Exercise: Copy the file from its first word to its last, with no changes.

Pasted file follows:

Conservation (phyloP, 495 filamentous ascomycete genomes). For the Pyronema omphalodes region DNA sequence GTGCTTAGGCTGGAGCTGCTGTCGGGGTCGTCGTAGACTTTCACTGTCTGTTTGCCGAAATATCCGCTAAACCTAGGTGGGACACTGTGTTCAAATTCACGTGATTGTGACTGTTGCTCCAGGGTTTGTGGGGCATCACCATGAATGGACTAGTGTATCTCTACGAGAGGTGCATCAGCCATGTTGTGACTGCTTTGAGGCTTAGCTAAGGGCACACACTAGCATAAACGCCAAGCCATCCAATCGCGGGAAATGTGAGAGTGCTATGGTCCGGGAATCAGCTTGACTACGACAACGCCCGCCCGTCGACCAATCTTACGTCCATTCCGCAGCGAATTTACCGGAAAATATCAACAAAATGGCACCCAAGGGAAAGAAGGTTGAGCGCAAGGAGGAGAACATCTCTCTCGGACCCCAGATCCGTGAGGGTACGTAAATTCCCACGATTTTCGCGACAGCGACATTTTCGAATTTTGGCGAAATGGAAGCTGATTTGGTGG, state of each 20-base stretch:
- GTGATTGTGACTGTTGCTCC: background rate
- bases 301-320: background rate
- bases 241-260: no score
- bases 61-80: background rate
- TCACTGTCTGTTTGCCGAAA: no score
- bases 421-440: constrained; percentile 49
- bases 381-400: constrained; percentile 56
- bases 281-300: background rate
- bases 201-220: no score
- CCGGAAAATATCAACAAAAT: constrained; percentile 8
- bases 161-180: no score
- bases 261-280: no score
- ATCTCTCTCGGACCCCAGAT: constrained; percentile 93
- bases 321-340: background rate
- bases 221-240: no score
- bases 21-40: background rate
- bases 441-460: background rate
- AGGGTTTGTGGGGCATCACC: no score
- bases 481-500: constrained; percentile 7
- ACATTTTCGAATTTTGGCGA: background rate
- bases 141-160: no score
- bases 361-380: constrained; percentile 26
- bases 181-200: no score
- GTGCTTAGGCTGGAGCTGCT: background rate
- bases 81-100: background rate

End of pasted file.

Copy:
Conservation (phyloP, 495 filamentous ascomycete genomes). For the Pyronema omphalodes region DNA sequence GTGCTTAGGCTGGAGCTGCTGTCGGGGTCGTCGTAGACTTTCACTGTCTGTTTGCCGAAATATCCGCTAAACCTAGGTGGGACACTGTGTTCAAATTCACGTGATTGTGACTGTTGCTCCAGGGTTTGTGGGGCATCACCATGAATGGACTAGTGTATCTCTACGAGAGGTGCATCAGCCATGTTGTGACTGCTTTGAGGCTTAGCTAAGGGCACACACTAGCATAAACGCCAAGCCATCCAATCGCGGGAAATGTGAGAGTGCTATGGTCCGGGAATCAGCTTGACTACGACAACGCCCGCCCGTCGACCAATCTTACGTCCATTCCGCAGCGAATTTACCGGAAAATATCAACAAAATGGCACCCAAGGGAAAGAAGGTTGAGCGCAAGGAGGAGAACATCTCTCTCGGACCCCAGATCCGTGAGGGTACGTAAATTCCCACGATTTTCGCGACAGCGACATTTTCGAATTTTGGCGAAATGGAAGCTGATTTGGTGG, state of each 20-base stretch:
- GTGATTGTGACTGTTGCTCC: background rate
- bases 301-320: background rate
- bases 241-260: no score
- bases 61-80: background rate
- TCACTGTCTGTTTGCCGAAA: no score
- bases 421-440: constrained; percentile 49
- bases 381-400: constrained; percentile 56
- bases 281-300: background rate
- bases 201-220: no score
- CCGGAAAATATCAACAAAAT: constrained; percentile 8
- bases 161-180: no score
- bases 261-280: no score
- ATCTCTCTCGGACCCCAGAT: constrained; percentile 93
- bases 321-340: background rate
- bases 221-240: no score
- bases 21-40: background rate
- bases 441-460: background rate
- AGGGTTTGTGGGGCATCACC: no score
- bases 481-500: constrained; percentile 7
- ACATTTTCGAATTTTGGCGA: background rate
- bases 141-160: no score
- bases 361-380: constrained; percentile 26
- bases 181-200: no score
- GTGCTTAGGCTGGAGCTGCT: background rate
- bases 81-100: background rate